A Framework Agnostic Registry Based Skeleton for decoupled UI widgets or components
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README.md

#About

farbs is a Framework Agnostic Registry Based Skeleton for decoupled UI widgets or components.

It allows you to declaratively setup your UI components and configure them from within HTML without any JavaScript.

#Why

The benefit farbs offers is a clean separation between generic UI components and application logic, independent of any framework.

And it's only 948 bytes in size (457 bytes gzip'ed).

#How it works

farbs is a singleton object that holds registries for classes, instances and methods and offers a pub/sub mechanism.

Classes are registered with farbs like this:

farbs.registerClass('FancyCheckbox', TheFancyCheckboxClass);

To instantiate an instance of the class, add a data-farbs_type attribute to an HTML element:

<checkbox id="myFancyCheckbox" data-farbs_type="FancyCheckbox">

The farbs object has a parse() method, that will look for the data-farbs_type attribute and create instances of found types:

farbs.parse();

farbs will register the created instances by their id in it's instance registry:

var myFancyCheckboxInst = farbs.instRegistry.myFancyCheckbox;

See the basic example (source) for an example of how it works.

#What else?

farbs mixes all attributes that start with data-farbs_ into the created instance. This way you can inject configuration options into your component.

<div id="myComponent" data-farbs_type="SomeComponent" data-farbs_color="green">

leads to:

farbs.instRegistry.myComponent.color; // 'green'

farbs has a method registry that can be used to access methods that are declared elsewhere (typically, you have a generic component and specific methods). An example:

farbs.registerMethod('notifyUser', function(value){ alert('foo: ' + value); });

You can pass the method's registry id to an instance using data attributes:

<checkbox 
  id="myFancyCheckbox" 
  data-farbs_type="FancyCheckbox"
  data-farbs_onchange="notifyUser"
>

and then obtain a reference to it in your component through the method registry:

var changeHandler = farbs.method.Registry[this.onchange];
if (changeHandler) {
	// we have have a handler, let's call it
	changeHandler(this.domNode.checked);
}

See the basic example (source) for an example of usage of the method registry.

#More decoupling

If you want to go the whole way, farbs also comes with a pub/sub mechanism.

A topic is published like this:

farbs.publish('/Checkbox/change', ['checkbox', this.domNode.checked]);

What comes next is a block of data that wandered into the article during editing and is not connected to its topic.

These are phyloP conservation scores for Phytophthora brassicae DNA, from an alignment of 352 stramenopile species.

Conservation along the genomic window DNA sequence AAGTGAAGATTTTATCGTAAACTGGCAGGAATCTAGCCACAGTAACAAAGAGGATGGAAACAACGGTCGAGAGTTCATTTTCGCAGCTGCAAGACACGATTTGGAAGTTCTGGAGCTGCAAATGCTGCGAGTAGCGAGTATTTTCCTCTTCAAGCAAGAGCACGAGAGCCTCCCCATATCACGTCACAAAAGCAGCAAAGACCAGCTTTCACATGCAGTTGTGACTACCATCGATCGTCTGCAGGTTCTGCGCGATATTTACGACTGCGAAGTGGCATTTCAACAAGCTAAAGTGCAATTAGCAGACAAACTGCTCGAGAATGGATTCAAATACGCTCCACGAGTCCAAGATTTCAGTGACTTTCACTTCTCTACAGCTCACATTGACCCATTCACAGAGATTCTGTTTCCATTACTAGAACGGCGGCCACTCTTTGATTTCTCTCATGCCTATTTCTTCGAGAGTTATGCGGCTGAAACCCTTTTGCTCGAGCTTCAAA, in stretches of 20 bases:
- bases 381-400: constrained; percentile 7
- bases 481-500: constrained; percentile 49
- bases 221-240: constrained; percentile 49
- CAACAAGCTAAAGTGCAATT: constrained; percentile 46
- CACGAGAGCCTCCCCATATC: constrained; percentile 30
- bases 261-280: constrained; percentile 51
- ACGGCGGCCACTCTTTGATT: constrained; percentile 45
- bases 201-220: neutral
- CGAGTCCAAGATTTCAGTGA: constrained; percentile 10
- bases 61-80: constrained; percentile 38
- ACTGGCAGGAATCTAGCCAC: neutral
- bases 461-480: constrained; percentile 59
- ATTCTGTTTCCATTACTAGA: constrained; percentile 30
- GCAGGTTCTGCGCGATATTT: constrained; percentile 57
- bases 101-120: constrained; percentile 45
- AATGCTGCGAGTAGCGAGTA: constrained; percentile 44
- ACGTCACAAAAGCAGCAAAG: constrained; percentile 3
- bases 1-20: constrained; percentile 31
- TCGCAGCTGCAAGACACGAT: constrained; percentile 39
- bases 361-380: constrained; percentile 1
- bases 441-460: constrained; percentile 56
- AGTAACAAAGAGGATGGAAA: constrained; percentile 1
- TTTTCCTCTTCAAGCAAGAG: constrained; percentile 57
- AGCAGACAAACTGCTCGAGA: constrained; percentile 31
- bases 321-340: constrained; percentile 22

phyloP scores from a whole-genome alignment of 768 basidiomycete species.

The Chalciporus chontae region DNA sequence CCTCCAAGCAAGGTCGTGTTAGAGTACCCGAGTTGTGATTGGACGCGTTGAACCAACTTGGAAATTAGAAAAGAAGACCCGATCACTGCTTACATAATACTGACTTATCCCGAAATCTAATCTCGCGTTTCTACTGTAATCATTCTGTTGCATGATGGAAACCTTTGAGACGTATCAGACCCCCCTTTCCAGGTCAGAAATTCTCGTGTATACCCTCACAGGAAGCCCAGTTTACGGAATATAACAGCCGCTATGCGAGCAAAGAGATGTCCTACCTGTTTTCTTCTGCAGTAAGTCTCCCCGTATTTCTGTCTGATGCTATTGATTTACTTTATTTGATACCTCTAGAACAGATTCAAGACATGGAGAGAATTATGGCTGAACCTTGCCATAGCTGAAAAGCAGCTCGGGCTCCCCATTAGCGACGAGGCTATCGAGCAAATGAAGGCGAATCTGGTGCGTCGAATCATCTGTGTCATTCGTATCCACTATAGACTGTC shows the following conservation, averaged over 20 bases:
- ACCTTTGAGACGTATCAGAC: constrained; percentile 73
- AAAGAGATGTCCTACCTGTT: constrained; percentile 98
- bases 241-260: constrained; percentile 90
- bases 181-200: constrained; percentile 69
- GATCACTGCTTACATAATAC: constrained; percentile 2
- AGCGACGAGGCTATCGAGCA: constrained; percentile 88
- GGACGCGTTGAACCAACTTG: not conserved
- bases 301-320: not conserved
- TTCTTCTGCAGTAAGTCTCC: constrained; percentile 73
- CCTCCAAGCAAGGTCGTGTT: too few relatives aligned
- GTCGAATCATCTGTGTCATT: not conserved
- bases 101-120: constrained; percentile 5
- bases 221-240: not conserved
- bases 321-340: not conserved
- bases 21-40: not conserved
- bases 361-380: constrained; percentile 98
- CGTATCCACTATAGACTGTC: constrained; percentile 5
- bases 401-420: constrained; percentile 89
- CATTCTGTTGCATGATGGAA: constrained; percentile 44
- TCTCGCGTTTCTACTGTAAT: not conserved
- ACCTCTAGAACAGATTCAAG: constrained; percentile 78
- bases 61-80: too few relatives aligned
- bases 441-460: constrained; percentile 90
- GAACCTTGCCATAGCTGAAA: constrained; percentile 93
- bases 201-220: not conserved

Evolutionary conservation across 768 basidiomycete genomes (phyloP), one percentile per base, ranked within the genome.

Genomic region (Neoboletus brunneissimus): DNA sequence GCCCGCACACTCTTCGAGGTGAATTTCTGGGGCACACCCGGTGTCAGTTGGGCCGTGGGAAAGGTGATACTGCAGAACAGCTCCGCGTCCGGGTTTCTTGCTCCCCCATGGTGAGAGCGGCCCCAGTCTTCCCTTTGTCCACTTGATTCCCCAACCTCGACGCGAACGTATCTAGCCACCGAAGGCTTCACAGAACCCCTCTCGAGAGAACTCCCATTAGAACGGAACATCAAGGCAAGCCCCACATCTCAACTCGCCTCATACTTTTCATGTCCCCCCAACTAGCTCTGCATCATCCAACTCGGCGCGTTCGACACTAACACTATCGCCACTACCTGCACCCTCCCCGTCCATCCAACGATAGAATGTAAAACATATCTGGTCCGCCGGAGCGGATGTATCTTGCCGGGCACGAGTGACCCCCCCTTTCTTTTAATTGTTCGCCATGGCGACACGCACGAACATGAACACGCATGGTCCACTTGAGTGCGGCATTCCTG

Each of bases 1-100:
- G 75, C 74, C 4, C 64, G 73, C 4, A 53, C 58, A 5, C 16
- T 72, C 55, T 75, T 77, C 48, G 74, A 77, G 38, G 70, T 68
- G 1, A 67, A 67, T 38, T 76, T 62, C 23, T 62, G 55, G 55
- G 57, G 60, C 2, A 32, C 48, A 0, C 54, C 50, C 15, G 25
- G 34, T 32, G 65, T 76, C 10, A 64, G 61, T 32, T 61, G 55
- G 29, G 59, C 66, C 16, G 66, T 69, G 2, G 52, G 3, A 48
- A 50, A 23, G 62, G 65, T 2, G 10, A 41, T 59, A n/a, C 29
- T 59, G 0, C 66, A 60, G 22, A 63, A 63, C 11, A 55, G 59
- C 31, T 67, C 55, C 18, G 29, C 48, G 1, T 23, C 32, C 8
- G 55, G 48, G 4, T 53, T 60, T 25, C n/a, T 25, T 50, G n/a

publish() takes two arguments: first, the topic to be published, and second, the data payload (optional).

Subscribing to a topic works like this:

farbs.subscribe('/Checkbox/change', this.changeSubscriber);

The first argument is the topic to subscribe two, the second is the function to call when that topic is published. The callback function will recieve the data payload as only argument.

To unsubscribe, just call farbs' unsubscribe() method and pass the topic and function to unsubscribe:

farbs.unsubscribe('/Checkbox/change', this.changeSubscriber);

See the pubsub example (source) for an example of how it works.

#Accessing the farbs object

farbs comes as an AMD module. To access it, you need to require() it.

The only exception from this are instances created by farbs: They get two arguments passed to their constructor: first, the DOM node of the element that had the data-farbs_type attribute, and second, the farbs object itself, which you can, e.g., store on the instance:

function FancyCheckbox (domNode, farbs) {
  this.domNode = domNode;
  this.farbs = farbs;
}

As you probably create your UI components as modules, you could also leverage function scope to hold the reference to farbs:

var farbs;

function FancyCheckbox (domNode, _farbs) {
  this.domNode = domNode;
  farbs = _farbs;
}

#Frameworks

If you want to use, e.g., jQuery for your UI components or Underscore for tooling, that's perfectly fine - farbs does not stand in your way. Check the jquery example (source) to see how to startup a jQuery UI widget via farbs.

#Docs

API docs are minimal, but existing: http://jensarps.github.io/farbs/jsdoc/farbs.html

#Tests

Tests are in the tests directory and are using the intern. To run them, clone the intern repository as a sibling to farbs, start a local webserver and point your browser to http://localhost/path/to/intern/client.html?config=farbs/tests/intern. Test results appear in the console.

#License

MIT

#Questions?

Don't hesitate to ping me on Twitter or Google+